DomSVR: Domain boundary prediction with support vector regression from sequence information alone

Department of Systems and Computer Science, Howard University, 2400 Sixth Street, NW, Washington, DC 20059, USA.
Amino Acids (Impact Factor: 3.29). 02/2010; 39(3):713-26. DOI: 10.1007/s00726-010-0506-6
Source: PubMed


Protein domains are structural and fundamental functional units of proteins. The information of protein domain boundaries is helpful in understanding the evolution, structures and functions of proteins, and also plays an important role in protein classification. In this paper, we propose a support vector regression-based method to address the problem of protein domain boundary identification based on novel input profiles extracted from AAindex database. As a result, our method achieves an average sensitivity of approximately 36.5% and an average specificity of approximately 81% for multi-domain protein chains, which is overall better than the performance of published approaches to identify domain boundary. As our method used sequence information alone, our method is simpler and faster.

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    • "Improving the accuracy in predicting multidomain boundaries is a challenging task because the accuracy usually is considerably less than 40% [35]. We assessed the performances of DomHR on single-domain, two-domain, and multidomain sequences in the S1508 set (Table 3), and the results showed that our approach was a balanced predictor with an excellent ability to predict single-domain, two-domain and multidomain boundaries. "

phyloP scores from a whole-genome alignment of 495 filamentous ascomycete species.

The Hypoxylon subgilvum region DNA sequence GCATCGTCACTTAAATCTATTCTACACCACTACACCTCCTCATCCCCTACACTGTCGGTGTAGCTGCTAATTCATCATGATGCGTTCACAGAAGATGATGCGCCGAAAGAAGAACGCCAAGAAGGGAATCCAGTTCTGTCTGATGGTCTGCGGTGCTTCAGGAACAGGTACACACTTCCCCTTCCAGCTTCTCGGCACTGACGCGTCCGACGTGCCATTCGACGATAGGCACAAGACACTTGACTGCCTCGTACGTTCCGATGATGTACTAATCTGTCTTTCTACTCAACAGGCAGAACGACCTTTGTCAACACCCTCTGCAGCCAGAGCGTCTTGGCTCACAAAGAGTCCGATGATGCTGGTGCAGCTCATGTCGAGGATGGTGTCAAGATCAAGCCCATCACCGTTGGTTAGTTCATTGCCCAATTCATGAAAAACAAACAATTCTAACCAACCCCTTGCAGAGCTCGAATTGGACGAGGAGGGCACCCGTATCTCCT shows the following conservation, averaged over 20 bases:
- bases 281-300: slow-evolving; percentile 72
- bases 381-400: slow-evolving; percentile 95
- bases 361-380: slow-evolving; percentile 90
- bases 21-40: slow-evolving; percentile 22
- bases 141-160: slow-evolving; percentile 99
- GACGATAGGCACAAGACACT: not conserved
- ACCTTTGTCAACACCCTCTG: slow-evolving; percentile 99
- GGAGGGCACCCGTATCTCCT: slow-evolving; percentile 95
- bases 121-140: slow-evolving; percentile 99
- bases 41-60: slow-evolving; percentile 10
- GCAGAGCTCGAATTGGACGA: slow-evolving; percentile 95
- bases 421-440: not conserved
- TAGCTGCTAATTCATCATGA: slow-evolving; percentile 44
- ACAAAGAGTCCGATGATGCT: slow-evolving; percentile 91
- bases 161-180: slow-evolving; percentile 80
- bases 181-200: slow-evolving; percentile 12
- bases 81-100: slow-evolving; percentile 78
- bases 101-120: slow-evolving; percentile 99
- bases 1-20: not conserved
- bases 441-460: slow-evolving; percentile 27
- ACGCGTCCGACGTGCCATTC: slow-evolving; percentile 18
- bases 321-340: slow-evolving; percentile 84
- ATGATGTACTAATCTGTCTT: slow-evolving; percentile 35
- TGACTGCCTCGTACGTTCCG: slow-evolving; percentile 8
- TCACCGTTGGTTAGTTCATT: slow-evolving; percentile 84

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    ABSTRACT: The precise prediction of protein domains, which are the structural, functional and evolutionary units of proteins, has been a research focus in recent years. Although many methods have been presented for predicting protein domains and boundaries, the accuracy of predictions could be improved. In this study we present a novel approach, DomHR, which is an accurate predictor of protein domain boundaries based on a creative hinge region strategy. A hinge region was defined as a segment of amino acids that covers part of a domain region and a boundary region. We developed a strategy to construct profiles of domain-hinge-boundary (DHB) features generated by sequence-domain/hinge/boundary alignment against a database of known domain structures. The DHB features had three elements: normalized domain, hinge, and boundary probabilities. The DHB features were used as input to identify domain boundaries in a sequence. DomHR used a nonredundant dataset as the training set, the DHB and predicted shape string as features, and a conditional random field as the classification algorithm. In predicted hinge regions, a residue was determined to be a domain or a boundary according to a decision threshold. After decision thresholds were optimized, DomHR was evaluated by cross-validation, large-scale prediction, independent test and CASP (Critical Assessment of Techniques for Protein Structure Prediction) tests. All results confirmed that DomHR outperformed other well-established, publicly available domain boundary predictors for prediction accuracy. The DomHR is available at
    PLoS ONE 04/2013; 8(4):e60559. DOI:10.1371/journal.pone.0060559 · 3.23 Impact Factor